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Conclusion: CEFs that have current premiums/discounts nominally lower than their four quarterly rolling averages have in general experienced greater stock price performance in post 3 and 6 month periods than those CEFs with premiums/discounts nominally greater than their comparable rolling average. Nominally lower means that the discount would be greater (-15% versus -10%) and premiums would be less (10% versus 15%).

This was particularly true for the “Bottom 3” versus the “Top 3” CEFs for a post 6 month period (see graph below).

Observations: The adjacent chart represents the highest and lowest CEF current premium/discount spreads as of the quarter-end June ’10 compared to their four quarter-end rolling average (June, Mar, Dec and Sep).

Based on historical results sighted below, the CEFs with the bottom-half spreads could outperform those of the top-half spreads for a 6 month period ending 12/31/10. In particular this should be true of the bottom 3 (“green”) and top 3 (“yellow”).

Background: The old “saw” for closed-end fund (CEF) investors is to: “Buy a CEF’s stock at a discount and sell it when it goes to a premium”. Unfortunately, on a nominal basis this is rarely the case.

Most CEFs don’t gravitate to par as a long-term average. In fact, the industry historically trades at discount and individual CEF’s long-term premium or discount can vary widely from par.

So, it would seem intuitive that CEFs that trade significantly from their average long-term premium or discount would have a tendency to gravitate towards their long-term average. This seems to be the case.

Methodology: A CEF’s quarter-end premium/discount was compared with the rolling average of its past four quarters’ premium/discount to generate a spread between the two results (“Cur-RollAvgSprd”).

The standard deviation was calculated for each quarter-end for 580 CEFs based on their Cur-RollAvgSprd for each quarter from 12/08 to 6/10. Those CEFs that registered a premium/discount that was greater or less than 2 standard deviations from the average were accumulated into a group for each quarter-end (“SD2CEFGroup”).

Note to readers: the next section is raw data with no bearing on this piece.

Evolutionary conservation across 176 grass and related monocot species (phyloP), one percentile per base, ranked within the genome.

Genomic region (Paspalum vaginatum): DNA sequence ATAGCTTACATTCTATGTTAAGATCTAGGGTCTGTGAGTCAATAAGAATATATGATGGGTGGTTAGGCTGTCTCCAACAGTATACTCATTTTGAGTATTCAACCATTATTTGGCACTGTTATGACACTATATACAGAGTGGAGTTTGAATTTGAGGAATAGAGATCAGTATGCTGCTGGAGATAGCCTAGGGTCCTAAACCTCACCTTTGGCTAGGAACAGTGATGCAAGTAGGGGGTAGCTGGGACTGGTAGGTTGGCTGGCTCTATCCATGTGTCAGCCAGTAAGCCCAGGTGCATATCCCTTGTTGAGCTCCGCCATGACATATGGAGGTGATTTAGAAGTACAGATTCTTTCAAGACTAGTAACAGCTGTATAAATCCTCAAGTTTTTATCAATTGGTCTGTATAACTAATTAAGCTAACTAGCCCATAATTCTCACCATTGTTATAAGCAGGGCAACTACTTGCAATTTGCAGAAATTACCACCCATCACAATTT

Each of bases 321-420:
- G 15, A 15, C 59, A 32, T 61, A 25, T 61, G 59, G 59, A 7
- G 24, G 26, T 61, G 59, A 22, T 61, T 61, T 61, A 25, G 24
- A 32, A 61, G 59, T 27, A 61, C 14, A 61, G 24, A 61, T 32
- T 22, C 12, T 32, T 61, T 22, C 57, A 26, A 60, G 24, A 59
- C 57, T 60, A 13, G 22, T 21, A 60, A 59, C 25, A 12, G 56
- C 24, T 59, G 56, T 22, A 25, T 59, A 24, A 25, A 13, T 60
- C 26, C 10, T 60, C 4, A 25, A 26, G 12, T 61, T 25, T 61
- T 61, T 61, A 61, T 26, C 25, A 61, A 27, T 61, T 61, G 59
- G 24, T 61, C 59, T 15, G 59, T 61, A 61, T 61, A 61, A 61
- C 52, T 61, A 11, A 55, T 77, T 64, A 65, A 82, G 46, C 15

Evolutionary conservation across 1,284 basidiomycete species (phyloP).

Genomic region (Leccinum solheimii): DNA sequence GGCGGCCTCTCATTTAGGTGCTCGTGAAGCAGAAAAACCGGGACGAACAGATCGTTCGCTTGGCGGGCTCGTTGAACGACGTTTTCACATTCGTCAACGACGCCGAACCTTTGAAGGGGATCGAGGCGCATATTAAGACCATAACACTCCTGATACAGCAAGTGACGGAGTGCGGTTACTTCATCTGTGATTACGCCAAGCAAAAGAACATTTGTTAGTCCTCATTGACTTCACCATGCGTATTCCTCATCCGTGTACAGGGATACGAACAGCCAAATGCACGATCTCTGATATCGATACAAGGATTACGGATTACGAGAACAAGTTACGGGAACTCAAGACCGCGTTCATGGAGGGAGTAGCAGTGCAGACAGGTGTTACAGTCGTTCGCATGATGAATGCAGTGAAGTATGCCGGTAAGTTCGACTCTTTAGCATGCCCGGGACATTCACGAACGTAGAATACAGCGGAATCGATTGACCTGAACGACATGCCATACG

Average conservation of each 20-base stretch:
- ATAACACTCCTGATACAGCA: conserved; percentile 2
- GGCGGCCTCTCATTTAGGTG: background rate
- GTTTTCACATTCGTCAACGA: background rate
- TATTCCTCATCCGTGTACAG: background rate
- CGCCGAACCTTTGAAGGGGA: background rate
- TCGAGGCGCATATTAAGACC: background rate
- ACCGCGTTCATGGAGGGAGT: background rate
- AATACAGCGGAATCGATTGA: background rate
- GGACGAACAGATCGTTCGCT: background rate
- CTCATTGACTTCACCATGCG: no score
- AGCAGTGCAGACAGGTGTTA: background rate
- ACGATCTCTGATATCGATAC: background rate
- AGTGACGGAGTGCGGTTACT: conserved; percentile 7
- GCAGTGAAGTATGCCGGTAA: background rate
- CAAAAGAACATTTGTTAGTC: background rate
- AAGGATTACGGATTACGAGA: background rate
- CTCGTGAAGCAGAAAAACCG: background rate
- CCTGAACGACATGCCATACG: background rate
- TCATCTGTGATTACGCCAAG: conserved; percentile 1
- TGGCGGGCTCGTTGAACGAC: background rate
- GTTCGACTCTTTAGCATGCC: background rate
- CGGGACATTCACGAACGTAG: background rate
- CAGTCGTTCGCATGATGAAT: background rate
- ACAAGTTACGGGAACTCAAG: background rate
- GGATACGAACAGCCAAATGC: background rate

Stock price changes for the SD2CEFGroup were calculated for post 3 and 6 month periods. The average stock price percentage change for the top-half of the SD2CEFGroup (high spreads) was compared to the bottom-half of the CEFs with the low spreads.

Results: There was a tendency for those CEFs with lower spreads (bottom-half) on average to outperform those with higher spreads (top-half) on a 3 and 6 month bases for the December ’08 to December ’09 period. This was particularly true for the Bottom and Top 3 CEFs.
Caveats:
There are many factors that impact a CEF price performance. It seems the most important are: nominal yield, sector momentum and relative premium/discount.

The current article focused on the current premium/discount less the four quarter rolling average (“Cur-RollAvgSprd”) versus future price changes.

A different rolling average (monthly) and different post price change periods could have produced different results. The period under study was limited to 12/08 to 12/09 and a longer interval may have also delivered different results. CEF distributions were not considered for measurement periods.

Additionally, a CEF with a widening discount spread can be interpreted negatively as it may be indicative of a CEF having a less attractive attributes e.g., higher leverage, an impending negative event, i.e., distribution cut, or subject to sector rotation.

The article made no distinction between widening discount and narrowing premiums that on further study could provide additional insight.

Disclosure: Joe is both long and “short” a diversified portfolio of CEFs.

Source: Widening CEF Discount May Indicate Better Future Performance